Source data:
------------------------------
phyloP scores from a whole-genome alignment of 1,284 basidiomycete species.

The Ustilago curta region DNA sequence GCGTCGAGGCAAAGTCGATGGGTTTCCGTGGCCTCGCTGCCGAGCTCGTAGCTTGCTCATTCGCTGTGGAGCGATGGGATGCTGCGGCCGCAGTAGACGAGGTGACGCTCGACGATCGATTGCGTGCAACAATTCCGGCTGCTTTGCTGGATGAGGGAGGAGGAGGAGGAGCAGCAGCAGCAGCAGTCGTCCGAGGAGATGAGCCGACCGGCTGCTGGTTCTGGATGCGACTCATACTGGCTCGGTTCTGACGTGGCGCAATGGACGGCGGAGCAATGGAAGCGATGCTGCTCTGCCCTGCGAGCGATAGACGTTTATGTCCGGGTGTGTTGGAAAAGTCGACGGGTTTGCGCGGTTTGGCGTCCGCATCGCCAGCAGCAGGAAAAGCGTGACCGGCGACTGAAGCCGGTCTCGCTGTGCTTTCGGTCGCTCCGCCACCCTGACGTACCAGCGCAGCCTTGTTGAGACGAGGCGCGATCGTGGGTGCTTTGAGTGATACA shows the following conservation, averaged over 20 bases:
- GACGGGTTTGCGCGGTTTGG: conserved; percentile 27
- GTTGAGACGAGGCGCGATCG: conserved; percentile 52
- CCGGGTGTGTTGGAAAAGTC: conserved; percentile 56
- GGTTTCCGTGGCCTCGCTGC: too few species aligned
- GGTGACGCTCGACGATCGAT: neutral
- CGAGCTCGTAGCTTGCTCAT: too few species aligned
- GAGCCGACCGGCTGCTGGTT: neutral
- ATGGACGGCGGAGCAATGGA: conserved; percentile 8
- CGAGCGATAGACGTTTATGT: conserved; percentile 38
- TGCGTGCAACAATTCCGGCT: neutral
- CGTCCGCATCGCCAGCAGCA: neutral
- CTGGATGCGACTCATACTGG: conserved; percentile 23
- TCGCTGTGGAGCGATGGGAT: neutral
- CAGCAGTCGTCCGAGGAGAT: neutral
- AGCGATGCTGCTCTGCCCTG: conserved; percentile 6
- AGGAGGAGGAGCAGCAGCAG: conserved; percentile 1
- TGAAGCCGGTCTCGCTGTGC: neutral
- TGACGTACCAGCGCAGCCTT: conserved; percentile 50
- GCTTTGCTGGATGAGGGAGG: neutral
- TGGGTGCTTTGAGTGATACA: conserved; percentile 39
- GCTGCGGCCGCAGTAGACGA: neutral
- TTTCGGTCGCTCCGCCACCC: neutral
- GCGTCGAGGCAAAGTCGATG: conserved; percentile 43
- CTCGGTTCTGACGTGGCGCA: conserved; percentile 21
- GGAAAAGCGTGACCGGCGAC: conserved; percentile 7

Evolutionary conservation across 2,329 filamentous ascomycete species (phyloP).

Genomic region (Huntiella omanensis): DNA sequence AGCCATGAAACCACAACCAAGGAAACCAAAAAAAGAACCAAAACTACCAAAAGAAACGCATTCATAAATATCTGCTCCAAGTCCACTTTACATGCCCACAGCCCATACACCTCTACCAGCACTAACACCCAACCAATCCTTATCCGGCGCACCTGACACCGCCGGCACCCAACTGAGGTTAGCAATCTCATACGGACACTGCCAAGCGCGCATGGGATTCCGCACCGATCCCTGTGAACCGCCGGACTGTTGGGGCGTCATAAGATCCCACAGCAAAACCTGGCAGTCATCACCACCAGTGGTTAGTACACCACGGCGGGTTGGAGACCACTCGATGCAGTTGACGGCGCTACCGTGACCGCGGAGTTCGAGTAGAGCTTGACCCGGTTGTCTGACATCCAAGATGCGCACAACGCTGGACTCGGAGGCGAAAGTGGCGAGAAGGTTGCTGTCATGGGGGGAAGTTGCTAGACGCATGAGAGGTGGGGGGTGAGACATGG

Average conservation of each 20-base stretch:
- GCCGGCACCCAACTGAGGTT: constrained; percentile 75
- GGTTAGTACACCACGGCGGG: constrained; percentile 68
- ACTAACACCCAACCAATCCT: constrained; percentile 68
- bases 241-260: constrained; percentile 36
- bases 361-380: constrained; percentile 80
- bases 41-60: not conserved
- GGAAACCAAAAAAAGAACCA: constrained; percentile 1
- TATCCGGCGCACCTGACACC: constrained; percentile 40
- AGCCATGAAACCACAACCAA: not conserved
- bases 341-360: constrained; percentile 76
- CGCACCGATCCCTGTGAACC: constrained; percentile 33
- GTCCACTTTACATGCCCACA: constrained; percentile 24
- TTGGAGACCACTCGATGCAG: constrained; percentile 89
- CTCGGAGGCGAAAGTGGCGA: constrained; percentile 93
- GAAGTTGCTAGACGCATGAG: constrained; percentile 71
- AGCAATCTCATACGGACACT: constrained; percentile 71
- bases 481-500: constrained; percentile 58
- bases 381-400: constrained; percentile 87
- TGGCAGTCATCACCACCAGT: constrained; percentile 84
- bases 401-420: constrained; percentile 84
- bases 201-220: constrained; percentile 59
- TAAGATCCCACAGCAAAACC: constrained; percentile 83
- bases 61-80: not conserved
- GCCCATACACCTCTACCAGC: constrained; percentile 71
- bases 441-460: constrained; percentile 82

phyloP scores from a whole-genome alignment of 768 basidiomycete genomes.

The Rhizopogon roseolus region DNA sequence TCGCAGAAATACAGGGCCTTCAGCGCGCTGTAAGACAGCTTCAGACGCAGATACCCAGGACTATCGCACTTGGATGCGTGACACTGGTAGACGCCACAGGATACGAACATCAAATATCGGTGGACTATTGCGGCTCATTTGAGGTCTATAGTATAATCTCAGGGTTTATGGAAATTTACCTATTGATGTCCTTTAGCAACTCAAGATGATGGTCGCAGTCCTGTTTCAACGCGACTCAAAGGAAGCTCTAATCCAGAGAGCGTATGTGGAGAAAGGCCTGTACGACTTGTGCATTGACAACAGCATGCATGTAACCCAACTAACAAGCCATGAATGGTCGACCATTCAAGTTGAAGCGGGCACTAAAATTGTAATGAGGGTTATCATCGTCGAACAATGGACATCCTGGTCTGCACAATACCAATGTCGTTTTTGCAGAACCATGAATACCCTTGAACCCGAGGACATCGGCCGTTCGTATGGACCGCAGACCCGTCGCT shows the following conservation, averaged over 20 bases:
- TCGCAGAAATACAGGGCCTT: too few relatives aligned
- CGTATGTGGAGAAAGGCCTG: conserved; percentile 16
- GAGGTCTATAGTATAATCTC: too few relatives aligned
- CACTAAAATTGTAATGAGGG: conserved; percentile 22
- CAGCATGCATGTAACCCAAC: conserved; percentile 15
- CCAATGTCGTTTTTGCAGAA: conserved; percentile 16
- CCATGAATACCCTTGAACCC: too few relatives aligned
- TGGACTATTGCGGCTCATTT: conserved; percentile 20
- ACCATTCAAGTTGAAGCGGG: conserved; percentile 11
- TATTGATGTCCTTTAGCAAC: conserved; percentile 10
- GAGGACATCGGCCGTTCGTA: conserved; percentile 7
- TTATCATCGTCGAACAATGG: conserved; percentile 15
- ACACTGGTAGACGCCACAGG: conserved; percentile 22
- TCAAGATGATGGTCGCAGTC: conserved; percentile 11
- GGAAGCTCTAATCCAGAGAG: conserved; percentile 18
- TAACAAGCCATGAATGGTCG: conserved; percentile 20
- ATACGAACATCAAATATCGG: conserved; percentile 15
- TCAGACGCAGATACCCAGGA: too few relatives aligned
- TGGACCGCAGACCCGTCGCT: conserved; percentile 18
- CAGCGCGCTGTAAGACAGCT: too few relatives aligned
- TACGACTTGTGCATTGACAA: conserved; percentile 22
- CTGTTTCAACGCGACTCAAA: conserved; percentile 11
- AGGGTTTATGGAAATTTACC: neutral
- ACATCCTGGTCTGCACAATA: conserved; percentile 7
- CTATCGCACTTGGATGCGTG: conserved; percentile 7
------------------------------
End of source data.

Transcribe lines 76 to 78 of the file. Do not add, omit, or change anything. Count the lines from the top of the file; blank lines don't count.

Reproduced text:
- TGGACCGCAGACCCGTCGCT: conserved; percentile 18
- CAGCGCGCTGTAAGACAGCT: too few relatives aligned
- TACGACTTGTGCATTGACAA: conserved; percentile 22